ObamaCare Is the Problem, Health Savings Accounts Are the Solution

July 10, 2013

Health policy economists are puzzled by a persistent slowdown in the growth of health care spending that seems to have started in mid-2005 and accelerated since then. At first, economists thought that the recession was causing the slowdown in spending. But new research indicates a sharply reduced role for the recession in slowing the rise in health spending, and a greater role for market choice, competition and incentives, says Peter Ferrara, a senior fellow with the National Center for Policy Analysis.

  • Traditional health insurance involves a low deductible, leaving the insured to pay only the first few hundred dollars of expenses each year, with the rest of the bills covered by the insurance.
  • That structure creates the "third party payment" problem.
  • With the insurance company paying virtually all the bills, neither the patient nor the doctor have any incentive to control costs.

Congress enacted Health Savings Accounts (HSAs) into law in December 2003.

  • HSAs are designed to greatly reduce the cost of health insurance by offering coverage with a high deductible, in the range of $2,000 to $6,000 a year or more.
  • The savings achieved from the lower premium expense then funds the HSA, which pays for health care costs below the deductible. The patient keeps any leftover HSA funds for future health care expenses, or to spend on anything in retirement.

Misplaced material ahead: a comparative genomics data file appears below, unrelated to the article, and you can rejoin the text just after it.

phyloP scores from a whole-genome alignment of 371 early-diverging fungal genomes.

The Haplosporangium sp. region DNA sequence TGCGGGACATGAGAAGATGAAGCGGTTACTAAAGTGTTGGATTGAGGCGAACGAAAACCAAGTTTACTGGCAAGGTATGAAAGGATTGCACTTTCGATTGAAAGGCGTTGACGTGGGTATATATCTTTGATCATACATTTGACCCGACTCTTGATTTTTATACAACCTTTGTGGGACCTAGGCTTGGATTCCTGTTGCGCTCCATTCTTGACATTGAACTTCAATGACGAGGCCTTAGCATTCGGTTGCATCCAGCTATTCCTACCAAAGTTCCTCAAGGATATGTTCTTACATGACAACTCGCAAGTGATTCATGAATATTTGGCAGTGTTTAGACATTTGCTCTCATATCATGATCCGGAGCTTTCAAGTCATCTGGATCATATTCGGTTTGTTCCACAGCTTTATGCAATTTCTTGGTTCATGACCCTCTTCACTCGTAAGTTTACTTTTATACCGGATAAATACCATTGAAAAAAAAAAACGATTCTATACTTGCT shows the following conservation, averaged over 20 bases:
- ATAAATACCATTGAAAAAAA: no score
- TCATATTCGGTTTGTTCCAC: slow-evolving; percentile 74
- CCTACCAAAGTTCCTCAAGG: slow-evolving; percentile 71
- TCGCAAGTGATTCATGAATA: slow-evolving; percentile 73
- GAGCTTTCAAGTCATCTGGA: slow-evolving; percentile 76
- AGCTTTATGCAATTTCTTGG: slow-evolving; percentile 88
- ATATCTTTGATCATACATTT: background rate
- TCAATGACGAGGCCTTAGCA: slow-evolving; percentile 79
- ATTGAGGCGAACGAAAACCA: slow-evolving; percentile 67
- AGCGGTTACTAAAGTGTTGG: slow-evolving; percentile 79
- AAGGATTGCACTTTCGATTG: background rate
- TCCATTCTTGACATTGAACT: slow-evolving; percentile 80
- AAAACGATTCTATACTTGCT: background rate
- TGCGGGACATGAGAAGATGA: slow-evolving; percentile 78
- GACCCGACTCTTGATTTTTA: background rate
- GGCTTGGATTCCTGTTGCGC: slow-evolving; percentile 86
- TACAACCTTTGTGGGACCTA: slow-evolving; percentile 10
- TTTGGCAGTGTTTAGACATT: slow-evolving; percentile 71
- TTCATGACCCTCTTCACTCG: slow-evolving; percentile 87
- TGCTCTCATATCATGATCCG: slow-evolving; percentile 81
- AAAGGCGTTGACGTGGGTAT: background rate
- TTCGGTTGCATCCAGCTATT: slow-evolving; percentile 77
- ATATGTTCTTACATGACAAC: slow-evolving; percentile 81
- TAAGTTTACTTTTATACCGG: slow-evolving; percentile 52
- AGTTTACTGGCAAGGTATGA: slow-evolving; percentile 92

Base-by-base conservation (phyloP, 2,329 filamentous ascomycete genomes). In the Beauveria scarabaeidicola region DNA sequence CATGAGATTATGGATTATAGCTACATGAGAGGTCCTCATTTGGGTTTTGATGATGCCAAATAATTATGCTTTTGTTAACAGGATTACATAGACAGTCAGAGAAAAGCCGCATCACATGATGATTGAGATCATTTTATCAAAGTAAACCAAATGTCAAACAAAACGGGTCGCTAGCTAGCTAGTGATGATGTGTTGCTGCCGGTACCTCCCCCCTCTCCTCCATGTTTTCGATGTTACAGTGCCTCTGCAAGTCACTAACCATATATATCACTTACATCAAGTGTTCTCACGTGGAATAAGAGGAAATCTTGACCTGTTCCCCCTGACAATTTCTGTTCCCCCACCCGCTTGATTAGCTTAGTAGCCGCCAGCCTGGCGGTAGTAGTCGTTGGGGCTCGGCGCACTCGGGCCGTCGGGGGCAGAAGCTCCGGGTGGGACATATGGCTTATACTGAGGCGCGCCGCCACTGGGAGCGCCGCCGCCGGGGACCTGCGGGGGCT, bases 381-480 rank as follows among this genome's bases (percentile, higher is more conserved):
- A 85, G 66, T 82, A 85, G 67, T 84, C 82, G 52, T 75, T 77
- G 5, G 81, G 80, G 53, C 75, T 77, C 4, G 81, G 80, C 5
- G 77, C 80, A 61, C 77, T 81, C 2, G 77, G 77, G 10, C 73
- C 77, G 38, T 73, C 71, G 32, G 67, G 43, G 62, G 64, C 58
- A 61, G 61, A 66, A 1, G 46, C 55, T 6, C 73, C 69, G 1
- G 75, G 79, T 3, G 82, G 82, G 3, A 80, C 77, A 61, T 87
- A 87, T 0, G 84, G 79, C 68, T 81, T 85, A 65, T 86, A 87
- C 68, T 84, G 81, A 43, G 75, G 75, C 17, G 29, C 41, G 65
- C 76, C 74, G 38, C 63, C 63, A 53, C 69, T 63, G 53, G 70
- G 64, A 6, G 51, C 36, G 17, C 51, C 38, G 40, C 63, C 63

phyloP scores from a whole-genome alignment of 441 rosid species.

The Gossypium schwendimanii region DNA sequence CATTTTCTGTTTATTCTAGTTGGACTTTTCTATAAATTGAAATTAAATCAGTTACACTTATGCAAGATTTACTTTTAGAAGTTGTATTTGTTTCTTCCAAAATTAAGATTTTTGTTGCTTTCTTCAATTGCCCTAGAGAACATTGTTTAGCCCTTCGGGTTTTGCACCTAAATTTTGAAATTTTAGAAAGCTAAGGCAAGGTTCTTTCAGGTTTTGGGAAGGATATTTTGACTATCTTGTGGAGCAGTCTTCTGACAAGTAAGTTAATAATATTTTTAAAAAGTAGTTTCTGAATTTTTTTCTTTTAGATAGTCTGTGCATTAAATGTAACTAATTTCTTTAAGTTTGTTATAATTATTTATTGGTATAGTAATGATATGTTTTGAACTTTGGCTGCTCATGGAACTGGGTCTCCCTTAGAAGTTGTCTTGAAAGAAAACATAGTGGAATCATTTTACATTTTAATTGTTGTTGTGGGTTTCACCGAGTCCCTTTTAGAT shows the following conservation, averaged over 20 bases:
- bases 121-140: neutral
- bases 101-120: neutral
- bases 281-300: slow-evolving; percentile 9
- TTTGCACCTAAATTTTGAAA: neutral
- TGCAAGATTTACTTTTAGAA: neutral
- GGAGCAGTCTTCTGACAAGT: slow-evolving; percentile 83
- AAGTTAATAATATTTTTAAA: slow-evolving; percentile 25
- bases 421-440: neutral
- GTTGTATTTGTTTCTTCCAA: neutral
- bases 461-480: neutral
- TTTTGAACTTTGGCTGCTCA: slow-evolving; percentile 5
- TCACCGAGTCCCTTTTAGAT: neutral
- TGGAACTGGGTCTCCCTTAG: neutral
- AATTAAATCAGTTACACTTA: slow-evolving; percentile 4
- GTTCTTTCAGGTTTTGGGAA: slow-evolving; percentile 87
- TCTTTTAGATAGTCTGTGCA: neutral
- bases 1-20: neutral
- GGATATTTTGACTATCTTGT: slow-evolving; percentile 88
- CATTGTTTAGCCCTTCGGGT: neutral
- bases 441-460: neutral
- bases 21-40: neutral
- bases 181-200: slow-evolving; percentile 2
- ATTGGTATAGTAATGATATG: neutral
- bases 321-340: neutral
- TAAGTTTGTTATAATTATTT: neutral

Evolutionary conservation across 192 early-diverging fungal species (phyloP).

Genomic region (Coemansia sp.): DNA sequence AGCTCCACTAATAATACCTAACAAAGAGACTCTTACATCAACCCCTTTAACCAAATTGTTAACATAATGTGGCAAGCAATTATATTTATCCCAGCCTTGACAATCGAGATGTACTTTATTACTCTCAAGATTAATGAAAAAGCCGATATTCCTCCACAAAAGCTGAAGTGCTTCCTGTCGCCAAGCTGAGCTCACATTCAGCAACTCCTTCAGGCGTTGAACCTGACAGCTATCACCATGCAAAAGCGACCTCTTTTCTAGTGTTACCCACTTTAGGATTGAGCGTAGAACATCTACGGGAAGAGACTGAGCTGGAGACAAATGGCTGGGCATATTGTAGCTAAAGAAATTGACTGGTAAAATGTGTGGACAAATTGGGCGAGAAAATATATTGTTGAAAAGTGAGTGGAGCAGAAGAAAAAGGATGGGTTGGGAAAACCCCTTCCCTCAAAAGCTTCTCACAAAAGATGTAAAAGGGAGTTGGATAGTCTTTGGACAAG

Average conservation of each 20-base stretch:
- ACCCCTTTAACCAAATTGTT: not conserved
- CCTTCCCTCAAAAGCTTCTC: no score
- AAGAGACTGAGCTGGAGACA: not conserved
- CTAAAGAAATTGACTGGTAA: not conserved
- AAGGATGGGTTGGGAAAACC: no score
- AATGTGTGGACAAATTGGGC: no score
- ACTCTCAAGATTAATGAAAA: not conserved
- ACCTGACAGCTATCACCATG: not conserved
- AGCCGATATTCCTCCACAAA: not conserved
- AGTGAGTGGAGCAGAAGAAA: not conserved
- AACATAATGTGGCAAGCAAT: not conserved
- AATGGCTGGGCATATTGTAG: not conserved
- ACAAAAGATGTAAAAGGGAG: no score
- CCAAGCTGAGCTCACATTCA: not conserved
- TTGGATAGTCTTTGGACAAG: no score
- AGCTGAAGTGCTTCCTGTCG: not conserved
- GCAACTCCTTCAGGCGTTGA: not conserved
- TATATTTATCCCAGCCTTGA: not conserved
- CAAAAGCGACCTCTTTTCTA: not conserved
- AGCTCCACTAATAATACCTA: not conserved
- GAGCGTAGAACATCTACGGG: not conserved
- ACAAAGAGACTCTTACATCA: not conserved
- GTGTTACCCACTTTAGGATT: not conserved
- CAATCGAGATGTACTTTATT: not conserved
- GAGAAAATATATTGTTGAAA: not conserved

• This process creates full market incentives to control costs, because the patient is effectively using his or her own money to pay for them.

The premium savings from a higher deductible is generally enough to finance a substantial deposit to an HSA. Annual cost increases for HSA/high-deductible plans have run more than 50 percent less than conventional health care coverage, sometimes with zero premium increases.  As a result of these costs savings:

  • The number of HSA accounts rose 22 percent in 2012 alone, to more than 8 million.
  • Total HSA account assets zoomed 27 percent to $15.5 billion.
  • By 2015, HSA balances are expected to increase to almost $27 billion.

ObamaCare is a growing problem, and HSAs are a reasonable solution. The Family and Retirement Health Investment Act of 2013 would improve Health Savings Accounts (HSAs) by expanding eligibility and improving flexibility.

The bill would:

  • Remove contribution barriers for Medicare enrollees, veterans, military families and Native Americans.
  • Remove regulations blocking HSA spending on health insurance and long-term care insurance, over-the-counter medicine without a prescription, and primary care service fees.
  • Protect HSAs from bankruptcy like other retirement accounts.
  • Reauthorize states to provide HSA-like health opportunity accounts to Medicaid recipients.
  • Repeal limits on annual deductibles for employer-sponsored small group plans.

Universal health care for all can be achieved by empowering patients through free market reforms, such as HSAs with savings of $2 trillion or more for taxpayers.

Source: Peter Ferrara, "ObamaCare Is the Problem, Health Savings Accounts Are the Solution," National Center for Policy Analysis, July 2013.

 

Browse more articles on Health Issues